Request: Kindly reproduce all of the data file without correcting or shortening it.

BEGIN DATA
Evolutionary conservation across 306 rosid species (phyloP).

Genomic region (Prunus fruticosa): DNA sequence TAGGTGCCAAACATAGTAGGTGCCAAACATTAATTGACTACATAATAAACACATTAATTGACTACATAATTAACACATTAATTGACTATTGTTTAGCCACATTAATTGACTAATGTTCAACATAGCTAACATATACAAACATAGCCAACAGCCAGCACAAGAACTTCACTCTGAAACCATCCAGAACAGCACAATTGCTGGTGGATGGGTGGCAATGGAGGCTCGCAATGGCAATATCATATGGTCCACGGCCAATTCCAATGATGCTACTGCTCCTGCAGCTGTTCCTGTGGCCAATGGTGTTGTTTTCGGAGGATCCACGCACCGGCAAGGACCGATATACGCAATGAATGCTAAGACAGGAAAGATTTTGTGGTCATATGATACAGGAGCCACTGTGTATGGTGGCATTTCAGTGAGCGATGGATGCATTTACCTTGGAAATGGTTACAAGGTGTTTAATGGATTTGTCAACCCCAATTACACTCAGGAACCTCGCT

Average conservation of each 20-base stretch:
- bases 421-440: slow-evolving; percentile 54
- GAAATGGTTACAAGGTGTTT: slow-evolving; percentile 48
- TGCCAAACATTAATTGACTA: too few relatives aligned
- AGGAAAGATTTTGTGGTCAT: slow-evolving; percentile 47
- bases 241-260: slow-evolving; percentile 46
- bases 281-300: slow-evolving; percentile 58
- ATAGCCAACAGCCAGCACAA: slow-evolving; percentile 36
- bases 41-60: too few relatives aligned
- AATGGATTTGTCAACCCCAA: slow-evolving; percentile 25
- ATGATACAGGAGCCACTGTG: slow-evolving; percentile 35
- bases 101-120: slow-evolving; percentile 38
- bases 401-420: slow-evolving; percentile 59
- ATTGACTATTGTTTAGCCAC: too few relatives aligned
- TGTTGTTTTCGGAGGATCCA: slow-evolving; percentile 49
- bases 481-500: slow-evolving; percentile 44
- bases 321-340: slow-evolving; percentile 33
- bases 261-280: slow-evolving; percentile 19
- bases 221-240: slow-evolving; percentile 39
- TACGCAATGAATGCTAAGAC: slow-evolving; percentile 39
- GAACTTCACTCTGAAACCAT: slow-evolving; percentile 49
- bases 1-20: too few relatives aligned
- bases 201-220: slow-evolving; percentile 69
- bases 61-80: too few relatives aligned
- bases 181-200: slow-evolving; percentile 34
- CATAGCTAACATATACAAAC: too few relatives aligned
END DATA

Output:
Evolutionary conservation across 306 rosid species (phyloP).

Genomic region (Prunus fruticosa): DNA sequence TAGGTGCCAAACATAGTAGGTGCCAAACATTAATTGACTACATAATAAACACATTAATTGACTACATAATTAACACATTAATTGACTATTGTTTAGCCACATTAATTGACTAATGTTCAACATAGCTAACATATACAAACATAGCCAACAGCCAGCACAAGAACTTCACTCTGAAACCATCCAGAACAGCACAATTGCTGGTGGATGGGTGGCAATGGAGGCTCGCAATGGCAATATCATATGGTCCACGGCCAATTCCAATGATGCTACTGCTCCTGCAGCTGTTCCTGTGGCCAATGGTGTTGTTTTCGGAGGATCCACGCACCGGCAAGGACCGATATACGCAATGAATGCTAAGACAGGAAAGATTTTGTGGTCATATGATACAGGAGCCACTGTGTATGGTGGCATTTCAGTGAGCGATGGATGCATTTACCTTGGAAATGGTTACAAGGTGTTTAATGGATTTGTCAACCCCAATTACACTCAGGAACCTCGCT

Average conservation of each 20-base stretch:
- bases 421-440: slow-evolving; percentile 54
- GAAATGGTTACAAGGTGTTT: slow-evolving; percentile 48
- TGCCAAACATTAATTGACTA: too few relatives aligned
- AGGAAAGATTTTGTGGTCAT: slow-evolving; percentile 47
- bases 241-260: slow-evolving; percentile 46
- bases 281-300: slow-evolving; percentile 58
- ATAGCCAACAGCCAGCACAA: slow-evolving; percentile 36
- bases 41-60: too few relatives aligned
- AATGGATTTGTCAACCCCAA: slow-evolving; percentile 25
- ATGATACAGGAGCCACTGTG: slow-evolving; percentile 35
- bases 101-120: slow-evolving; percentile 38
- bases 401-420: slow-evolving; percentile 59
- ATTGACTATTGTTTAGCCAC: too few relatives aligned
- TGTTGTTTTCGGAGGATCCA: slow-evolving; percentile 49
- bases 481-500: slow-evolving; percentile 44
- bases 321-340: slow-evolving; percentile 33
- bases 261-280: slow-evolving; percentile 19
- bases 221-240: slow-evolving; percentile 39
- TACGCAATGAATGCTAAGAC: slow-evolving; percentile 39
- GAACTTCACTCTGAAACCAT: slow-evolving; percentile 49
- bases 1-20: too few relatives aligned
- bases 201-220: slow-evolving; percentile 69
- bases 61-80: too few relatives aligned
- bases 181-200: slow-evolving; percentile 34
- CATAGCTAACATATACAAAC: too few relatives aligned